Friday, December 29, 2006


Over the years I've been reading many different view points concerning technology. The other day I ran across a clear and concise definition and view of technology by Derrick Jensen over at the Derrick Jensen Discussion Forum. Once again, It's given me a lot to think about!

Here is the post:

I was just fantasizing about being interviewed by Stephen Colbert (I'm not starting a rumor that I'm going to be on there: I was just fantasizing) and I came up with a couple of articulations I think are really good.

"He" was asking, "Won't technology save us?"

I've been asked this a thousand times, and I'm happier now with what came to me today:

Technology by definition leverages power. That's its purpose. I'm all for leveraging power in both large and small ways whenever appropriate, but we have to ask: Who already has more power to leverage? Who controls this technology, these tools for leveraging power? Who _develops_ these technologies, these tools for leveraging power?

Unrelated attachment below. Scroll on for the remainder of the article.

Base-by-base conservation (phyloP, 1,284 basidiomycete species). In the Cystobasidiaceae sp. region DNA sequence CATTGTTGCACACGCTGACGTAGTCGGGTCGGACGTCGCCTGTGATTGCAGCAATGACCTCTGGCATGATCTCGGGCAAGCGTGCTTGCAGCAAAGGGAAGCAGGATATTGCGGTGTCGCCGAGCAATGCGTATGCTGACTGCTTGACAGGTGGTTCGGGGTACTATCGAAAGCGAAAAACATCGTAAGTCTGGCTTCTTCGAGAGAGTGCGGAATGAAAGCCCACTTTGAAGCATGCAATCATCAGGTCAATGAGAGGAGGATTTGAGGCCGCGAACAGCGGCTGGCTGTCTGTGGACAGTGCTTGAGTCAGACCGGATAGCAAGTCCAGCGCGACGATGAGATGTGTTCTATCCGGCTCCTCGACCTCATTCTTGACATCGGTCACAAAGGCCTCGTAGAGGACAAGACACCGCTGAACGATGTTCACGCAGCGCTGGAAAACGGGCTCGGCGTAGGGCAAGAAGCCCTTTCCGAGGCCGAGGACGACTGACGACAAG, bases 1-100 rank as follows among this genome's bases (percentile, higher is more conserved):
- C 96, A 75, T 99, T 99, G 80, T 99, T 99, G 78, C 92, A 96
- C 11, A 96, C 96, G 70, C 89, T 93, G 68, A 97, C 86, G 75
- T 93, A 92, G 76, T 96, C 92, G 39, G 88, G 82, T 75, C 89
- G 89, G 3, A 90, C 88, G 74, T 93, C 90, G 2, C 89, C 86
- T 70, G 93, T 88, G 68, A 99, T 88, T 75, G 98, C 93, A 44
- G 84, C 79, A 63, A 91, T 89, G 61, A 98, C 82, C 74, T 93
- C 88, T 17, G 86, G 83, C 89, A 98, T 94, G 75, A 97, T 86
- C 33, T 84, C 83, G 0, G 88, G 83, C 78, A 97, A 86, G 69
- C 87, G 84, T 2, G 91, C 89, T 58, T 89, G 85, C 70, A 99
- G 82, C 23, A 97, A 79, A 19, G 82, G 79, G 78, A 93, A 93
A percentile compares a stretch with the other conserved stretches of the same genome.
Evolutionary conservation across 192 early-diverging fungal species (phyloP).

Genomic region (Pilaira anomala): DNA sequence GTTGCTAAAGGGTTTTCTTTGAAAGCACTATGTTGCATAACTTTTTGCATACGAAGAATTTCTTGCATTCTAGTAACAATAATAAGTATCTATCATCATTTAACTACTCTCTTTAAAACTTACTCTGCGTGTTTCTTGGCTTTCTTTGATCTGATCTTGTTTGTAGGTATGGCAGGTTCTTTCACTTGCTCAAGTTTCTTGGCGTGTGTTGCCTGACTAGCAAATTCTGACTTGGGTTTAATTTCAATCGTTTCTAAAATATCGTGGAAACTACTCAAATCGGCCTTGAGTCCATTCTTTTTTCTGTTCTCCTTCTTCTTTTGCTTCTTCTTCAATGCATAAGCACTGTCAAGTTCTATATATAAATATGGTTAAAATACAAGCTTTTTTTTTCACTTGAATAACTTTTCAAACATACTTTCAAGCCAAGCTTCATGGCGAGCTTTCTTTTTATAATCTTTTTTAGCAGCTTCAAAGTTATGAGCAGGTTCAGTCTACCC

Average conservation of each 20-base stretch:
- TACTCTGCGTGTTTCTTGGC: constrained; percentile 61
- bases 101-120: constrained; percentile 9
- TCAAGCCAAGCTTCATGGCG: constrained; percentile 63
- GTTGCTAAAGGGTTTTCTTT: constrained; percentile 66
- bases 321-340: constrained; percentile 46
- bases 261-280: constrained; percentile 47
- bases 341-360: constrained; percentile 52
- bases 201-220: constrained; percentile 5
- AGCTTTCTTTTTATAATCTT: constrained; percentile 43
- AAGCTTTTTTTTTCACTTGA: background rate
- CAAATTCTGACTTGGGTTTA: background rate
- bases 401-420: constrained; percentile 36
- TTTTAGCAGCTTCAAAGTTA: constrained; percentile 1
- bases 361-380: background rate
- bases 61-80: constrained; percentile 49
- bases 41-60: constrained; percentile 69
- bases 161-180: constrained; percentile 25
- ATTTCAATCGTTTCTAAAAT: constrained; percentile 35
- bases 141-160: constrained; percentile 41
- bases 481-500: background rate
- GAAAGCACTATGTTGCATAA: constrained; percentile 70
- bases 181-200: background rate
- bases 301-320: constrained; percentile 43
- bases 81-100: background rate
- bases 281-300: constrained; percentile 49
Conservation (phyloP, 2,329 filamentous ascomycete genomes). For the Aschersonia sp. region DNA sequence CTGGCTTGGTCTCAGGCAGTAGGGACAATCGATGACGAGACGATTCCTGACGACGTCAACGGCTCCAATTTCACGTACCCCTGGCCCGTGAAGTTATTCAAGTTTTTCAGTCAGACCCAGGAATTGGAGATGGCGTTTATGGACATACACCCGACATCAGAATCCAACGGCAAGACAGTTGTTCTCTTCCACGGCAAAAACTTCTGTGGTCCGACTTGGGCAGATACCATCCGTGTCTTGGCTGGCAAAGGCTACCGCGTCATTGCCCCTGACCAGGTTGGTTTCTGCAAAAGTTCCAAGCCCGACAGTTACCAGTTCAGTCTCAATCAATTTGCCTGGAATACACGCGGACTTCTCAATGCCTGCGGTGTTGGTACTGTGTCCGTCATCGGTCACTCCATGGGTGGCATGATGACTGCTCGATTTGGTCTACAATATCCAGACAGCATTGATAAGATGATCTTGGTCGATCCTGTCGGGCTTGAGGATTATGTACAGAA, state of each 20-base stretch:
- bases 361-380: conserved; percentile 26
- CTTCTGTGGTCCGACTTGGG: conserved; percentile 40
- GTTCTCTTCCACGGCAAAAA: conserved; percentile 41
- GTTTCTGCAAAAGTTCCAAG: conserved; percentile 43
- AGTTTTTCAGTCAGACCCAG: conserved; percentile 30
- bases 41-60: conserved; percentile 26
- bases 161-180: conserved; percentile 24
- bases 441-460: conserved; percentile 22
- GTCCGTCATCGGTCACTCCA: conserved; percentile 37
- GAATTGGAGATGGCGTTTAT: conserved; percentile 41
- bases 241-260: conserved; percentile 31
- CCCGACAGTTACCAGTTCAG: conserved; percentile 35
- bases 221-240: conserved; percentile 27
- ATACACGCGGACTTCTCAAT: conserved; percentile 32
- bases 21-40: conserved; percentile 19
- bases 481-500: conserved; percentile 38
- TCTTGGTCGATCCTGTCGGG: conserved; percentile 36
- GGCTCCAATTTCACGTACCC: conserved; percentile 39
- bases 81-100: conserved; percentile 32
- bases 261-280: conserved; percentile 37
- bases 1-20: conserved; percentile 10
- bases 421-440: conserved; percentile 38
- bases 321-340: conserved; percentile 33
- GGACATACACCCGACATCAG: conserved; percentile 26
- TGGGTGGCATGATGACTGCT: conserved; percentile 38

Of course this is old news, especially to anyone who's read In The Absence of the Sacred, etc. But I get it to a deeper level than I've understood it before.

And then later in the "interview," "he" asked "Who cares if salmon go extinct? Who cares if the oceans die?"

And I was thinking about what Lundy Bancroft says in Why Does He Do That: Inside the Minds of Angry and Controlling Men about this. I quote it in Endgame:

“It is also impossible to persuade an abusive man to change by convincing him that he would benefit, because he perceives the benefits of controlling his partner as vastly outweighing the losses. This is part of why so many men initially take steps to change their abusive behavior but then return to their old ways. There is another reason why appealing to his self-interest doesn’t work. The abusive man’s belief that his own needs should come ahead of his partner’s is at the core of the problem. Therefore when anyone, including therapists, tells an abusive man that he should change because that’s what’s best for him, they are inadvertently feeding his selfish focus on himself: You cannot simultaneously contribute to a problem and solve it.”